Shaking the Game Board: Will the New U.S. Tax Law Impact Location Decisions?
30 Apr, 2018By: Christopher Steele
Of all of the discussions in Washington D.C., in the past year, few have actually developed into policy in ways that will affect corporate investment decisions. Foremost among these is the new U.S. tax law, which has reduced corporate taxes at a national level. This change may make the U.S. a more favorable tax regime overall, but may also have other, less-obvious impacts on corporate location decisions within the United States.
The effects of the new tax law on corporate deductions, personal deductions and the interplay of state-level tax benefits and federal taxes could each shift the balance of attractiveness of tax regimes among the 50 states.
Of particular interest to corporations is the treatment of if, and to what degree, state income taxes may be deducted at the state level. Such a change, of course, affects companies that are either located in or were considering locating in higher state corporate tax locations (such as New Jersey, California and New York, among others). In effect, companies will now feel more of the full impact of these higher state taxes. It will be up to the companies themselves to determine whether or not the other apparent advantages of locating in these states will offset the additional cost liability.
The new tax bill also significantly changes personal income taxes, though the nature of those changes will evolve over the next few years. While brackets have been simplified and reduced in number, the same factor regarding deduction of state income taxes comes into play. Put simply, individuals for whom the deduction of high state income taxes from a federal return is a material consideration may choose to re-examine their state of residency. Such increased tax liability is important as it may tend to keep away high-income decision makers and owners of either S-Corp or LLC corporations. In fact, higher income individuals across the board will also likely be taking these factors into account when choosing where to live. This becomes a complicating element for companies engaged in the global war for talent. Currently, some of the global talent clusters are located in some of the higher tax states, but could the new U.S. tax treatment cause those clusters to disperse?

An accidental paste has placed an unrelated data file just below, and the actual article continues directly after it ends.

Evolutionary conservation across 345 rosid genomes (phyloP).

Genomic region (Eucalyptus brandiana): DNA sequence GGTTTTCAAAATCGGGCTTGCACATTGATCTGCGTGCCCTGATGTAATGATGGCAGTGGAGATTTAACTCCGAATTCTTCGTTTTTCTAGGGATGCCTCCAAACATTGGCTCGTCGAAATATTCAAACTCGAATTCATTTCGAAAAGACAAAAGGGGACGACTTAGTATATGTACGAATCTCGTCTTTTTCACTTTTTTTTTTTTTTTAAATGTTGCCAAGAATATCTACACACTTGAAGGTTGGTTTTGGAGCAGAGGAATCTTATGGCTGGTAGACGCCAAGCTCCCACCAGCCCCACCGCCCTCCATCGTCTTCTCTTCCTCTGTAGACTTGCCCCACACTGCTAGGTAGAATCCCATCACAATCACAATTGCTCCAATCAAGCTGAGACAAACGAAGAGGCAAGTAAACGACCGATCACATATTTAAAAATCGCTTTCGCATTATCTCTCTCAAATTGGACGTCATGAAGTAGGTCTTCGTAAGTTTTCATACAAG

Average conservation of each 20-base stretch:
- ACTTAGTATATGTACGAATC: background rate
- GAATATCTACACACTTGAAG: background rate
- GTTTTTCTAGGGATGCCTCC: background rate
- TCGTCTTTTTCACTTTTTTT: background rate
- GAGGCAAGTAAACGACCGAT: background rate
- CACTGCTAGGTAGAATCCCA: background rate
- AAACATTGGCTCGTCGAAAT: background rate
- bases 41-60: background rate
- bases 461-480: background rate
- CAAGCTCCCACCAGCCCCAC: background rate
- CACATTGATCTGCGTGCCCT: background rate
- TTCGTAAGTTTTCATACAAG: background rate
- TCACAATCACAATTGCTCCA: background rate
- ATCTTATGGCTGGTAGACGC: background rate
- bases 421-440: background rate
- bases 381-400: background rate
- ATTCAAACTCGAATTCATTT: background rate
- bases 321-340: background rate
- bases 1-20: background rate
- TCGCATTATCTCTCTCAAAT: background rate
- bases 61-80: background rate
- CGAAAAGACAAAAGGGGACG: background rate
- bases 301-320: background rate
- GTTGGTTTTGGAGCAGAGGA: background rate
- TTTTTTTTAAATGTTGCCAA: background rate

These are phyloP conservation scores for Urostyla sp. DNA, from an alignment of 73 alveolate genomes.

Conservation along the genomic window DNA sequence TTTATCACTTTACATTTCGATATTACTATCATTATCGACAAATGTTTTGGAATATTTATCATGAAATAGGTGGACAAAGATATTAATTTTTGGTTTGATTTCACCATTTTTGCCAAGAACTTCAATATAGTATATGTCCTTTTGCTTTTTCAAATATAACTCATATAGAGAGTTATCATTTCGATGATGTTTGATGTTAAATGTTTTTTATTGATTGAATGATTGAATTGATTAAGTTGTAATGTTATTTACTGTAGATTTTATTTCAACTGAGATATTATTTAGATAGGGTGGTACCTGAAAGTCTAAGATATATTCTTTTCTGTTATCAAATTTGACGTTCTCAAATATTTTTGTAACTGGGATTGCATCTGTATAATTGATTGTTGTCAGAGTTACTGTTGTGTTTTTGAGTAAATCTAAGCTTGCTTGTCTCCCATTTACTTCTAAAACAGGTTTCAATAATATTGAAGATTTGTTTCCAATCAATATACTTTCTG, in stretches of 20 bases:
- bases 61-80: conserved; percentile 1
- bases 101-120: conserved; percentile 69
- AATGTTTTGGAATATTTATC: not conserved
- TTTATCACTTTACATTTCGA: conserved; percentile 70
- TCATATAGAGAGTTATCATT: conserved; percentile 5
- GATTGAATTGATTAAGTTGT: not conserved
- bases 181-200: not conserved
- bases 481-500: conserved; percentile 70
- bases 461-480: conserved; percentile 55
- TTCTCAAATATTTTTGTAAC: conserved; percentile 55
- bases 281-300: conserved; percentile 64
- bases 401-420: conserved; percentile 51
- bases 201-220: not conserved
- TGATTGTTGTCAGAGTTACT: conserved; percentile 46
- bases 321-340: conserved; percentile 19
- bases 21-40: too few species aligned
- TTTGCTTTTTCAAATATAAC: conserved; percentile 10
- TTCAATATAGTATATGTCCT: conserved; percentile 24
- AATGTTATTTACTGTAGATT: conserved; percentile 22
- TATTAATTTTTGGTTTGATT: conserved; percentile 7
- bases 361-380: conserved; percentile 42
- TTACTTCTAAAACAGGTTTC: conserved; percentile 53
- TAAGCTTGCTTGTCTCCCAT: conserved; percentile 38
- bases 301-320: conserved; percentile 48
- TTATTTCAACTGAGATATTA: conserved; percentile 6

Last, there has been some discussion on if and how tax subsidies – tax credits and other corporate location incentives received from state and local entities – will be treated as income for federal tax purposes. No one is yet certain of the eventual fallout if these heretofore disregarded subsidies have to be reported and then taxed at the federal level. The Government Accounting Standards Board statement 77 (which went into effect December 2015) has already mandated that such tax abatement be reported, increasing transparency into some forms of incentives. However, the possibility that incentives such as these could create federal tax liability may now further alter the overall effectiveness of such deals, especially in state vs. state competitions.
These are still early days in examining the tax bill and its lasting impacts. It remains to be seen if and to what degree companies will directly feel these impacts in such a way that they will sway location decisions more than other key factors. Access to talent, business networks, logistics, infrastructure and other key business drivers will still be the prime drivers in location decisions. Nonetheless, the 2017 tax bill shakes the game board just enough that some decisions might go in directions that they would not have before the law was passed. T&ID